| ||Eastern hoolock
gibbon female |
Rekha Chetry Ph.D and Dilip Chetry,Ph.D
The endangered western hoolock gibbon's (Hoolock hoolock)
world population is now less than previously estimated. This lesser ape and close relative to man, known for its beautiful songs, was thought
to be the only gibbon in Assam, India. Assam was thought to be one of the few places where
it still had a viable population.
We surveyed six forest reserves in
Sadiya, a part of Tinsukia district on the extreme east boundary of
Assam. Instead of the western hoolock, we determined that the gibbon population is the vulnerable eastern gibbon (Hoolock
leuconedys). A total of 33 individuals in 10
groups were recorded from direct sighting. We estimate the occurrence of
another 16 groups from calls counted. The average group size was 3 with
individuals ranging from 1 to 5. Sadly our survey found no gibbons
present in 3 of the 6 forest reserves.
And these eastern hoolocks are under threat. The
reserves, unlike a sanctuary or national park, do not enjoy strong
legal protection and face numerous threats, including hunting, illegal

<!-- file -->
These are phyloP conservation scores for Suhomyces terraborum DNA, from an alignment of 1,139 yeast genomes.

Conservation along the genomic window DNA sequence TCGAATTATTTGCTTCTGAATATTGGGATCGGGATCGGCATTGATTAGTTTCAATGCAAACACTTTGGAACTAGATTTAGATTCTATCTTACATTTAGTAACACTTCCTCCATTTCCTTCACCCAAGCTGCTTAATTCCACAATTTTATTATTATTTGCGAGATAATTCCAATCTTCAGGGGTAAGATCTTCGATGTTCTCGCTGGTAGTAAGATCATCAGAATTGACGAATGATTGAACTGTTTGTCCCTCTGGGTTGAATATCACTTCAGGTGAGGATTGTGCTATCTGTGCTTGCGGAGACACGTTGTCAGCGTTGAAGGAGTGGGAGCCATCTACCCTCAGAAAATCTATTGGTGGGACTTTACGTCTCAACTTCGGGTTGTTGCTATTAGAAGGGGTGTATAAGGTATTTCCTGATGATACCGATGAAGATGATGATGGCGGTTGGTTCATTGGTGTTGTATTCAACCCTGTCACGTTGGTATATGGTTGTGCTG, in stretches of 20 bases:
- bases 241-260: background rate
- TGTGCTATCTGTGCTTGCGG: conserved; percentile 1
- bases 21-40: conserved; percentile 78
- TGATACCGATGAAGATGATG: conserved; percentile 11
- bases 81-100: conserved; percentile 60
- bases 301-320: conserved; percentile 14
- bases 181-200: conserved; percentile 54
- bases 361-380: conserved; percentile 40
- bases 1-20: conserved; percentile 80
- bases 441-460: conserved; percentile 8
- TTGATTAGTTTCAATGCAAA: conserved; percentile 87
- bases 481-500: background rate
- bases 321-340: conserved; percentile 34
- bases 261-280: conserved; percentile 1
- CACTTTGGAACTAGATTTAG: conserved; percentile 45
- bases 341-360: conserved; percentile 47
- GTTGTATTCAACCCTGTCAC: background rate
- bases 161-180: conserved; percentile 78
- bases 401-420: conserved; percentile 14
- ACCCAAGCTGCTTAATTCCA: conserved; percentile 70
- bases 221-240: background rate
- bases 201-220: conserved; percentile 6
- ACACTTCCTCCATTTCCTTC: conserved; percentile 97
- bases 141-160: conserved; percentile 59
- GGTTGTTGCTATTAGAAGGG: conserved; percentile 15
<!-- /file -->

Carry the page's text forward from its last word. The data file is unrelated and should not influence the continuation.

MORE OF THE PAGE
logging, commercial harvesting of bamboo, cane, ferns, tora, and cattle
grazing. Almost half of the forest reserve land is under
encroachment with 6070 hectares out of 12,512 lost. This is due to a lack
of community awareness and inadequate protection. The forest department has a staff of only 8
people to combat illegal activities and there are no staff quarters or
offices in any of the reserves.
initiated the first education and awareness program and our new findings
received wide media coverage. We plan to recommend that the 3 reserve
forests become wildlife sanctuaries with the eastern hoolock gibbon as a
flagship species for conservation.
(wearing cap) with her survey team |